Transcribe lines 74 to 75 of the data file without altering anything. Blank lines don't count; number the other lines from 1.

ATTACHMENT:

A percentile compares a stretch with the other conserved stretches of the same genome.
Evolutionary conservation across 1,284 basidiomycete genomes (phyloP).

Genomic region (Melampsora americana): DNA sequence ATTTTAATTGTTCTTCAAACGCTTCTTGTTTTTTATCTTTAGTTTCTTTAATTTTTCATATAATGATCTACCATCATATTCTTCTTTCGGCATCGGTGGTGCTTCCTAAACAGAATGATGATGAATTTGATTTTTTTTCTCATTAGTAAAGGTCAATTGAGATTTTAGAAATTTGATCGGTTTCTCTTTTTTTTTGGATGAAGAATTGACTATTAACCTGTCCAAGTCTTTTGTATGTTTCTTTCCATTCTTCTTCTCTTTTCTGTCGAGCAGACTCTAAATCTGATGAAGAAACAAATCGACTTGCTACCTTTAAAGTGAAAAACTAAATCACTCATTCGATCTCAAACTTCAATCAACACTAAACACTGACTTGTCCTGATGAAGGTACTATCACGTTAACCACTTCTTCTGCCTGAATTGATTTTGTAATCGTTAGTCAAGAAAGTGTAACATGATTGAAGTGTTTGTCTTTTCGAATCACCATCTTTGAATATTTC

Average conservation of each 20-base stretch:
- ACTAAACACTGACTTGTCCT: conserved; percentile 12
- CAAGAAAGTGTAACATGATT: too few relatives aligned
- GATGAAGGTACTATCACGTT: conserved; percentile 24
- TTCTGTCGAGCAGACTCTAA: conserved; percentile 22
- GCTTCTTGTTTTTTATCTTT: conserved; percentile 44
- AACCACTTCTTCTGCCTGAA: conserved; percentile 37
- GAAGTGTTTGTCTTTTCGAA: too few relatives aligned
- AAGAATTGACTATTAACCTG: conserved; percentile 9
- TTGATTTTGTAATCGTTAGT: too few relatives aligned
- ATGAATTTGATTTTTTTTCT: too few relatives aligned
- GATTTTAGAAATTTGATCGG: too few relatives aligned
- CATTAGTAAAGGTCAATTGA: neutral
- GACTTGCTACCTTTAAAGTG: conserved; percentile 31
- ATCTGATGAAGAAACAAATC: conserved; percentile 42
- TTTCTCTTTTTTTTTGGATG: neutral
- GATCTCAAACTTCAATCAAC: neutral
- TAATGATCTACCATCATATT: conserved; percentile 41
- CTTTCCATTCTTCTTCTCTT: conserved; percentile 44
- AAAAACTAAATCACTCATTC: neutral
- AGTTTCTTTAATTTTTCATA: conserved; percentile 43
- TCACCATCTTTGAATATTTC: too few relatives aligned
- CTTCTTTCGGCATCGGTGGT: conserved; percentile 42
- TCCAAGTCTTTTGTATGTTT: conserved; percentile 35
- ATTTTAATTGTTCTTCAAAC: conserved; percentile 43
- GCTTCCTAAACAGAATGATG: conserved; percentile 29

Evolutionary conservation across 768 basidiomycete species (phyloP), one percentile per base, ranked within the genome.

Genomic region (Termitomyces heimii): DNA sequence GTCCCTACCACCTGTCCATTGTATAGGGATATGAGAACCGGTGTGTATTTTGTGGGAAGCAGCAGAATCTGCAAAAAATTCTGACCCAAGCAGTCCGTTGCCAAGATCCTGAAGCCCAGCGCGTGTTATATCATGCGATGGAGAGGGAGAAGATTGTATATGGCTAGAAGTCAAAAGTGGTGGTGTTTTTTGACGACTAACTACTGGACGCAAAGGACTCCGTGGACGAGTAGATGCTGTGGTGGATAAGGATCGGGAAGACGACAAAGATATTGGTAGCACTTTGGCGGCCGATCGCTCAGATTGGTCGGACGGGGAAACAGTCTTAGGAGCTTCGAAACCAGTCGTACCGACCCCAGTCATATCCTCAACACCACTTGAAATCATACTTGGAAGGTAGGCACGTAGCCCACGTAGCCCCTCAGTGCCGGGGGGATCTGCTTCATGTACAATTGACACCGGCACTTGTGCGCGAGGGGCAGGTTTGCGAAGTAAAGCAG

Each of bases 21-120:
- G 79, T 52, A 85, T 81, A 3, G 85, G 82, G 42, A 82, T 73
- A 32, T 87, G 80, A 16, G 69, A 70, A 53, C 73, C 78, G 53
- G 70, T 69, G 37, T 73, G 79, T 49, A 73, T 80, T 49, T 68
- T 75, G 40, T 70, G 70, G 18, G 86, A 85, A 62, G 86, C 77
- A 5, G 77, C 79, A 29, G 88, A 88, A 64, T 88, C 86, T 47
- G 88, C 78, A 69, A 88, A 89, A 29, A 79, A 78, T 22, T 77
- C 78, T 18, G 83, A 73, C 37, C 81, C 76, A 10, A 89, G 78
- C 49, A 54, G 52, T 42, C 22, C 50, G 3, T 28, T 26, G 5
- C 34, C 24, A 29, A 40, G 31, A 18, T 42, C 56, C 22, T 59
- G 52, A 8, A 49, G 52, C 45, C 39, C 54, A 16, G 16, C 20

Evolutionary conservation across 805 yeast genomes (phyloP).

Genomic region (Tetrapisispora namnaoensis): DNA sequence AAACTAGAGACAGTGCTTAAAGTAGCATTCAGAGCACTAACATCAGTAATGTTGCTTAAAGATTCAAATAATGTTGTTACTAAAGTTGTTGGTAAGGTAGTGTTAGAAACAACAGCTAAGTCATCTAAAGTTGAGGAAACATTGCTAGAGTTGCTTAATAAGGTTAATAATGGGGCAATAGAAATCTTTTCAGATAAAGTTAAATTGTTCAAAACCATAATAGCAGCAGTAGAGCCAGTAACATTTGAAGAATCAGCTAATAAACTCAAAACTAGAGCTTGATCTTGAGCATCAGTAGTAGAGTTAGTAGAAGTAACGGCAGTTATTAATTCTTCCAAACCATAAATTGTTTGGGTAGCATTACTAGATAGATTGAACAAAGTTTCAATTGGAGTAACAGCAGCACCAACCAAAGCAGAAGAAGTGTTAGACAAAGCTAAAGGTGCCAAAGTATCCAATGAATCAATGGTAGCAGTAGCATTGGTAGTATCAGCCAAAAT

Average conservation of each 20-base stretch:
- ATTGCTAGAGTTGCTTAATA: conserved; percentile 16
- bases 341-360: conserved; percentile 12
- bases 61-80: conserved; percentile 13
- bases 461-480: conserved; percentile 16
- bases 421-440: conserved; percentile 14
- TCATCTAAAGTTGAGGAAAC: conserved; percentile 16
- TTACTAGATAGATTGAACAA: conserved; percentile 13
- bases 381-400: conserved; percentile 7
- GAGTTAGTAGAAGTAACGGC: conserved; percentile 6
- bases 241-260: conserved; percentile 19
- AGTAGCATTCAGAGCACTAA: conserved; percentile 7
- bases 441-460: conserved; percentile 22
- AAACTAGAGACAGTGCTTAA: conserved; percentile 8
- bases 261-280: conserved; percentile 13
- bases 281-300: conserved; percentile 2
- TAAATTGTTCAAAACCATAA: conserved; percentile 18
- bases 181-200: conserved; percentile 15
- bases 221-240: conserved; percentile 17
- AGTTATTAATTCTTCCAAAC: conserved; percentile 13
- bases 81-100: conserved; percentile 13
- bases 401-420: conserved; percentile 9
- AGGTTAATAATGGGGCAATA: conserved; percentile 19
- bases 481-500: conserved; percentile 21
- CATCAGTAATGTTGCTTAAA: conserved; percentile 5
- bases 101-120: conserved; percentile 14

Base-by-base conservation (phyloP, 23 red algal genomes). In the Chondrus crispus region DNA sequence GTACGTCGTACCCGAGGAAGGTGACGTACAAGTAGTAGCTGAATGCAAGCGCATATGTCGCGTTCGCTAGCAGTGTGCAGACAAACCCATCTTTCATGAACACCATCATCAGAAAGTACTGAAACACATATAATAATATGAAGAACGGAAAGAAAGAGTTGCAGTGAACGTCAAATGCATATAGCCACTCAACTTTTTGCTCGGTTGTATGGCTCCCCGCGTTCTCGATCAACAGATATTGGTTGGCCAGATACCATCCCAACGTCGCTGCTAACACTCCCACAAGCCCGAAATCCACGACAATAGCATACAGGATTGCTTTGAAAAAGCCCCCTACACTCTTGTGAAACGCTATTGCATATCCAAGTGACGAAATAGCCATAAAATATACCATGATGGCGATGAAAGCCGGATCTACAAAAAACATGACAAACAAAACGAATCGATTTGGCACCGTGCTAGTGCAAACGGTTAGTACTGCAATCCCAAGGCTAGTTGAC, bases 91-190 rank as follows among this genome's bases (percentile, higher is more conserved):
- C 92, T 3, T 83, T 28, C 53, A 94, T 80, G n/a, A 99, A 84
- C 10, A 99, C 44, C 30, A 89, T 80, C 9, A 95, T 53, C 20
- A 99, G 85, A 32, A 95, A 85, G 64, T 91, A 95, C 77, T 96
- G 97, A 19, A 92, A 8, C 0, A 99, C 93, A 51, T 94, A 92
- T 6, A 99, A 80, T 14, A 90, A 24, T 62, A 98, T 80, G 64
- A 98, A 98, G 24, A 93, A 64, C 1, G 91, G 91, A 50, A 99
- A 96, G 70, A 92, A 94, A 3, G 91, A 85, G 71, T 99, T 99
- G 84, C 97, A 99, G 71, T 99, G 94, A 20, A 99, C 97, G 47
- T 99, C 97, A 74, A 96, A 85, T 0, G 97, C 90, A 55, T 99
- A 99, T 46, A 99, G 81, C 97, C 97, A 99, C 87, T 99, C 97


- A 99, G 85, A 32, A 95, A 85, G 64, T 91, A 95, C 77, T 96
- G 97, A 19, A 92, A 8, C 0, A 99, C 93, A 51, T 94, A 92